In order that we may properly understand the difficulties which were now rapidly encompassing Davis, and which ultimately led to his capture, let us leave him at Little Washington and consider the movements of the force then marching through Alabama and Georgia. It consisted of three divisions of cavalry, each nearly five thousand strong, an aggregate of nearly fifteen thousand men, all splendidly mounted, armed, and equipped, and, what was better still, inspired by the belief that they were invincible. It will be remembered that after the capture of Selma, on April 2d (which took place at nightfall of the very Sunday that Davis fled from Richmond), and the passage of the victorious cavalry to the south side of the Alabama, their march was directed to the eastward by the way of Montgomery, Columbus, West Point, and Macon; while a detached brigade, under Croxton, moved rapidly in the same direction, by a more northern route, through Jasper, Talladega, and La Grange. The limits of this sketch forbid a detailed narrative of how these gallant troopers captured the last stronghold of the Confederacy, pausing in their march to raise the National flag over the first rebel capitol; how the astonished rebel ladies at the beautiful village of Tuskegee bedecked their horses with flowers as a reward for perfect discipline and good behavior; how they spared one printing press, claimed by a strong-mined woman, upon the condition that “she and her descendants, unto the fourth generation, should permit nothing but Bibles, Testaments, and school books to be printed upon it,” and destroyed another, which had fled from them already through four States; or how two of Iowa's most gallant soldiers, Winslow and Noble, led by the intrepid General Upton, under the cover of darkness, broken only by the incessant flash of fifty-two cannons, carried the works which covered the bridges across the Chattahoochee river [564] at Columbus. A thousand incidents of daring and hardihood and a thousand scenes of exciting incident might be described. The flash and roar of artillery, the terrible crash of the breech-loading carbines, the headlong charge and shout of armed men, the neighing of warhorses, the wild excitement of victory, the confusion of night fighting, the burning of military stores and store-houses, the building of bridges, the passage of rivers in the light of burning cotton bales and gin-houses, and last, though not least, the appealing faces of the colored people, who hailed the advancing Union cavalry with transports of delight, and whose eyes were blinded with tears as the hurrying squadrons passed into the darkness, not heeding their prayer to be led out of the land of bondage, all conspire to make this one of the most exciting campaigns of the entire war.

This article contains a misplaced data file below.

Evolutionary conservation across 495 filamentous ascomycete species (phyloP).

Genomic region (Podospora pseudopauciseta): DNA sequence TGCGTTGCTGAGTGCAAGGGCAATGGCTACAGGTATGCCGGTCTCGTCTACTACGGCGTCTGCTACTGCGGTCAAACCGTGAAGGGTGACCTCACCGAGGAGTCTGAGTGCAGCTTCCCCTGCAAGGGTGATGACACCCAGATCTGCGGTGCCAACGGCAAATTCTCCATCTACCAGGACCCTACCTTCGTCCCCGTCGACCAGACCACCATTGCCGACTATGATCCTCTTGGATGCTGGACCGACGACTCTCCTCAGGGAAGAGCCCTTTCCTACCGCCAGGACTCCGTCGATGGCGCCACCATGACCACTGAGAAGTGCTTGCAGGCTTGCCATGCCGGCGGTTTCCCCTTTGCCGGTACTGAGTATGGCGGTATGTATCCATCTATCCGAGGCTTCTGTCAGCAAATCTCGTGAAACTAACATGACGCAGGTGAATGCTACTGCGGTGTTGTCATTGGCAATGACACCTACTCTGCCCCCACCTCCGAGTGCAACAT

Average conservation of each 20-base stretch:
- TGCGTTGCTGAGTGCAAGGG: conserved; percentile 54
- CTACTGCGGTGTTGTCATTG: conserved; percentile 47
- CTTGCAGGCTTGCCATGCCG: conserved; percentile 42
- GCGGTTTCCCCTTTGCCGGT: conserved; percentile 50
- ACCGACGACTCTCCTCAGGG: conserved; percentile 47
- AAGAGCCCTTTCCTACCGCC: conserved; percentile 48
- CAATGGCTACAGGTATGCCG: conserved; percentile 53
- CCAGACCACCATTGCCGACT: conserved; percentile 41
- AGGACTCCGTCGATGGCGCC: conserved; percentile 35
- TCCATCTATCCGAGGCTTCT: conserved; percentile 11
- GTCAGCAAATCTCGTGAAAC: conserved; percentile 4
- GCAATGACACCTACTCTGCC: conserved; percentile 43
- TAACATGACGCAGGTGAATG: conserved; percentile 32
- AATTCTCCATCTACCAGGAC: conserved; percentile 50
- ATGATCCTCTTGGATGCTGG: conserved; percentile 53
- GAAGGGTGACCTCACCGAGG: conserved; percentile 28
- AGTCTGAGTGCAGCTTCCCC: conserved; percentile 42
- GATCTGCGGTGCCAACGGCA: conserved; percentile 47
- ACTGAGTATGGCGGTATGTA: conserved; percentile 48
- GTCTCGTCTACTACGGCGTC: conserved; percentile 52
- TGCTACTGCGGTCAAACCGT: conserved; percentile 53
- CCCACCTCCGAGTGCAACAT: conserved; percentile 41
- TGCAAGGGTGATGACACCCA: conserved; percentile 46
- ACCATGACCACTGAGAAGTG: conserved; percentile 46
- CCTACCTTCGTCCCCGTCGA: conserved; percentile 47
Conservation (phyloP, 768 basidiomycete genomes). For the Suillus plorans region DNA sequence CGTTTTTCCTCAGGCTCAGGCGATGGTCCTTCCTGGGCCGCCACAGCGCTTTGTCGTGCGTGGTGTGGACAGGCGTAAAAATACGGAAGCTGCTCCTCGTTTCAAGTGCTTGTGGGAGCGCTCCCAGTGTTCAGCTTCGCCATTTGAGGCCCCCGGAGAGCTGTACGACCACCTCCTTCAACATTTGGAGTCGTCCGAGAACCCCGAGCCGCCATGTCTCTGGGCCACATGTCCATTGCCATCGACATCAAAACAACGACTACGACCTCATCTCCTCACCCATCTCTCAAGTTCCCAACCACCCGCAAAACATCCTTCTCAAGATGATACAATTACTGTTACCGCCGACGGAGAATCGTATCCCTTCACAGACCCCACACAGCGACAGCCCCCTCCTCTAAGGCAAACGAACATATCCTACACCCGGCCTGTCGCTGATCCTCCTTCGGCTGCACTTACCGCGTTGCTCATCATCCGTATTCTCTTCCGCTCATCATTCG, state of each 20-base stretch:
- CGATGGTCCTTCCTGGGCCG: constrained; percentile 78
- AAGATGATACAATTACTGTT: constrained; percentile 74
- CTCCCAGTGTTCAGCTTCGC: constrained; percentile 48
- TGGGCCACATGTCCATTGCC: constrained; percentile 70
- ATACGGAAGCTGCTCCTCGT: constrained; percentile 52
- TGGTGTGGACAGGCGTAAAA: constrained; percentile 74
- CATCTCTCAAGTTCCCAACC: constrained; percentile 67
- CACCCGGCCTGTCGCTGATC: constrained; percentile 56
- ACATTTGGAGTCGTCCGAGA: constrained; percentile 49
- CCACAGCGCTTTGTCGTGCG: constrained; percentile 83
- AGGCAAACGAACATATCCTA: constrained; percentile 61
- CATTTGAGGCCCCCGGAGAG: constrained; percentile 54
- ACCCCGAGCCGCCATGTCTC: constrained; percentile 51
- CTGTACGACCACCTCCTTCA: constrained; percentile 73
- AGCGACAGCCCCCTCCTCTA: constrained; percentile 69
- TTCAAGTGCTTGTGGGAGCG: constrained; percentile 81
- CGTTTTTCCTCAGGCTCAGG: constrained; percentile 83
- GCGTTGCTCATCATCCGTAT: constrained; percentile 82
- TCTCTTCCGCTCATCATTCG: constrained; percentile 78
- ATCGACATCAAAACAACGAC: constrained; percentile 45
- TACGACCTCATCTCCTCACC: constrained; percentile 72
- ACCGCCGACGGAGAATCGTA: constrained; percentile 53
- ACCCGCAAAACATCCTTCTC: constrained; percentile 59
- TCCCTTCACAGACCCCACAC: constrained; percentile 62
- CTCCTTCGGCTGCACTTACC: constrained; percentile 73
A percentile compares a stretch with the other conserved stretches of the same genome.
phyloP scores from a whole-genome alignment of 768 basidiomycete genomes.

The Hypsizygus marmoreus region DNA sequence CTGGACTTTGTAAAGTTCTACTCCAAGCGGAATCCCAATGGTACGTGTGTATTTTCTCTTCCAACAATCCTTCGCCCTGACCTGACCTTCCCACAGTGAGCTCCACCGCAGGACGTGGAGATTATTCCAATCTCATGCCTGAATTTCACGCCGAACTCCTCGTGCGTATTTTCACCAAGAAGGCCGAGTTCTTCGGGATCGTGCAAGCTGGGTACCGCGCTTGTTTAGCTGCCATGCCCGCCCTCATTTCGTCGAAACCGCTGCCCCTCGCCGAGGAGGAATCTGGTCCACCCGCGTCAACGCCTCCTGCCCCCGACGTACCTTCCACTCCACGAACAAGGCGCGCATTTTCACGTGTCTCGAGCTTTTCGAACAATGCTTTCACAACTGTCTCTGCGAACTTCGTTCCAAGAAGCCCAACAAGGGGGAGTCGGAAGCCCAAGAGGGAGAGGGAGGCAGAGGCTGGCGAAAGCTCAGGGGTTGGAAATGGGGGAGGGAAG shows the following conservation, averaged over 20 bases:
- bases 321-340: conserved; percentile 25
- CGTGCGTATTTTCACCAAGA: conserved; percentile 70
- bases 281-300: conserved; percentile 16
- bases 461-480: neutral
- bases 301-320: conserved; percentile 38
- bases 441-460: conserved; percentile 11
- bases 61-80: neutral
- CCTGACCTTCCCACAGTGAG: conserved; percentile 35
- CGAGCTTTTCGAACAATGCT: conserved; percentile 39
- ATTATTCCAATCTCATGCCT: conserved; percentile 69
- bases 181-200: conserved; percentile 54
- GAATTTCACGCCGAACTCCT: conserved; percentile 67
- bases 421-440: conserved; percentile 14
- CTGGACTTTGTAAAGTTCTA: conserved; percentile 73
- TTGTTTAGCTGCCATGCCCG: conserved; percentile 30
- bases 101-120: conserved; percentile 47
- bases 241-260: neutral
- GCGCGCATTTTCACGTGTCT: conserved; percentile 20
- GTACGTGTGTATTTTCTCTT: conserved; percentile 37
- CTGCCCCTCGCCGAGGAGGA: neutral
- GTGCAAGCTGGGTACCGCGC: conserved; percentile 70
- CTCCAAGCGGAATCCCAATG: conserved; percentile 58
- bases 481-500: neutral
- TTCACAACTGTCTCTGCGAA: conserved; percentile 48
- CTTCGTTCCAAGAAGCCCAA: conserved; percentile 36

On the evening of the 11th day of April, while the cavalry corps was marching from Selma to Montgomery, an officer of the advance guard sent in copies of the Montgomery papers of the 6th and 7th, containing brief accounts of the operations of General Grant about Petersburg, and from which, making allowance for rebel suppressions, it was supposed the Army of the Potomac had gained a decisive victory. It was stated that Davis and the rebel government had already gone to Danville, but that their cause was not yet lost. On the 14th and 15th information was received confirmatory of